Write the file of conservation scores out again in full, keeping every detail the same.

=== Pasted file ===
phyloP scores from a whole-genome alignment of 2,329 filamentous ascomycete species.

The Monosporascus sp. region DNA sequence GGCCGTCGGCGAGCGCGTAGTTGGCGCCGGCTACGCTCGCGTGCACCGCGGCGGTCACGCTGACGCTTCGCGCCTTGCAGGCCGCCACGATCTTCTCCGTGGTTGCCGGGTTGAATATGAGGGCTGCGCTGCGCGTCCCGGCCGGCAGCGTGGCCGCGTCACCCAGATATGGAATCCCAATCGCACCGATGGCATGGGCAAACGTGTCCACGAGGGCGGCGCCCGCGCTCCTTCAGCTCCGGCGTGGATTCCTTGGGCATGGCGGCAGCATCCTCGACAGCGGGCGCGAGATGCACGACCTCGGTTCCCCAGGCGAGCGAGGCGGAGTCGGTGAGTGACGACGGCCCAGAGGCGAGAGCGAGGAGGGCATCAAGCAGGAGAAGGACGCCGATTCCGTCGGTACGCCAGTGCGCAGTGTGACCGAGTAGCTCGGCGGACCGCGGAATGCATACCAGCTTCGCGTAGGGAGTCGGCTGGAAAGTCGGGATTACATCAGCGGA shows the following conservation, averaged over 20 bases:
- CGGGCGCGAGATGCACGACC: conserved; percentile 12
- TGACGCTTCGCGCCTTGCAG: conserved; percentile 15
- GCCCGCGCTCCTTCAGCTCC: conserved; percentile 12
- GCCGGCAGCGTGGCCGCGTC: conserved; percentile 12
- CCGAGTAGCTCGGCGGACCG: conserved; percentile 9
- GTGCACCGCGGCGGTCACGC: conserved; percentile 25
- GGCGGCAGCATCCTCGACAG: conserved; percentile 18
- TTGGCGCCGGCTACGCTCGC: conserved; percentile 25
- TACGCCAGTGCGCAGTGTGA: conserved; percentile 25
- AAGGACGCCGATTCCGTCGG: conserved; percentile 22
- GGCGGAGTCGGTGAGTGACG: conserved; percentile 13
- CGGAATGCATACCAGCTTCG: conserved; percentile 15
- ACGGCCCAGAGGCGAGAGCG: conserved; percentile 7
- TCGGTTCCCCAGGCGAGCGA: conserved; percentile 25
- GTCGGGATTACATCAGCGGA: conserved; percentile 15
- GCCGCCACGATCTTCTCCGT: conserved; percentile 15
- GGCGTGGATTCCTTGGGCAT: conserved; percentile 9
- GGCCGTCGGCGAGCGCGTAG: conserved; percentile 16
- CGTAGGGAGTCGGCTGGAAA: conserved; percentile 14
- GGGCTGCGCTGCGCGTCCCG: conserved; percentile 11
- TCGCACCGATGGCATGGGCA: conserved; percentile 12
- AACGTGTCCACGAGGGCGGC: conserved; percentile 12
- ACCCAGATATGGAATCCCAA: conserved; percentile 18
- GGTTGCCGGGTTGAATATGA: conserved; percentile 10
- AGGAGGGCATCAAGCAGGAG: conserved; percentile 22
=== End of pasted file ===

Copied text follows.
phyloP scores from a whole-genome alignment of 2,329 filamentous ascomycete species.

The Monosporascus sp. region DNA sequence GGCCGTCGGCGAGCGCGTAGTTGGCGCCGGCTACGCTCGCGTGCACCGCGGCGGTCACGCTGACGCTTCGCGCCTTGCAGGCCGCCACGATCTTCTCCGTGGTTGCCGGGTTGAATATGAGGGCTGCGCTGCGCGTCCCGGCCGGCAGCGTGGCCGCGTCACCCAGATATGGAATCCCAATCGCACCGATGGCATGGGCAAACGTGTCCACGAGGGCGGCGCCCGCGCTCCTTCAGCTCCGGCGTGGATTCCTTGGGCATGGCGGCAGCATCCTCGACAGCGGGCGCGAGATGCACGACCTCGGTTCCCCAGGCGAGCGAGGCGGAGTCGGTGAGTGACGACGGCCCAGAGGCGAGAGCGAGGAGGGCATCAAGCAGGAGAAGGACGCCGATTCCGTCGGTACGCCAGTGCGCAGTGTGACCGAGTAGCTCGGCGGACCGCGGAATGCATACCAGCTTCGCGTAGGGAGTCGGCTGGAAAGTCGGGATTACATCAGCGGA shows the following conservation, averaged over 20 bases:
- CGGGCGCGAGATGCACGACC: conserved; percentile 12
- TGACGCTTCGCGCCTTGCAG: conserved; percentile 15
- GCCCGCGCTCCTTCAGCTCC: conserved; percentile 12
- GCCGGCAGCGTGGCCGCGTC: conserved; percentile 12
- CCGAGTAGCTCGGCGGACCG: conserved; percentile 9
- GTGCACCGCGGCGGTCACGC: conserved; percentile 25
- GGCGGCAGCATCCTCGACAG: conserved; percentile 18
- TTGGCGCCGGCTACGCTCGC: conserved; percentile 25
- TACGCCAGTGCGCAGTGTGA: conserved; percentile 25
- AAGGACGCCGATTCCGTCGG: conserved; percentile 22
- GGCGGAGTCGGTGAGTGACG: conserved; percentile 13
- CGGAATGCATACCAGCTTCG: conserved; percentile 15
- ACGGCCCAGAGGCGAGAGCG: conserved; percentile 7
- TCGGTTCCCCAGGCGAGCGA: conserved; percentile 25
- GTCGGGATTACATCAGCGGA: conserved; percentile 15
- GCCGCCACGATCTTCTCCGT: conserved; percentile 15
- GGCGTGGATTCCTTGGGCAT: conserved; percentile 9
- GGCCGTCGGCGAGCGCGTAG: conserved; percentile 16
- CGTAGGGAGTCGGCTGGAAA: conserved; percentile 14
- GGGCTGCGCTGCGCGTCCCG: conserved; percentile 11
- TCGCACCGATGGCATGGGCA: conserved; percentile 12
- AACGTGTCCACGAGGGCGGC: conserved; percentile 12
- ACCCAGATATGGAATCCCAA: conserved; percentile 18
- GGTTGCCGGGTTGAATATGA: conserved; percentile 10
- AGGAGGGCATCAAGCAGGAG: conserved; percentile 22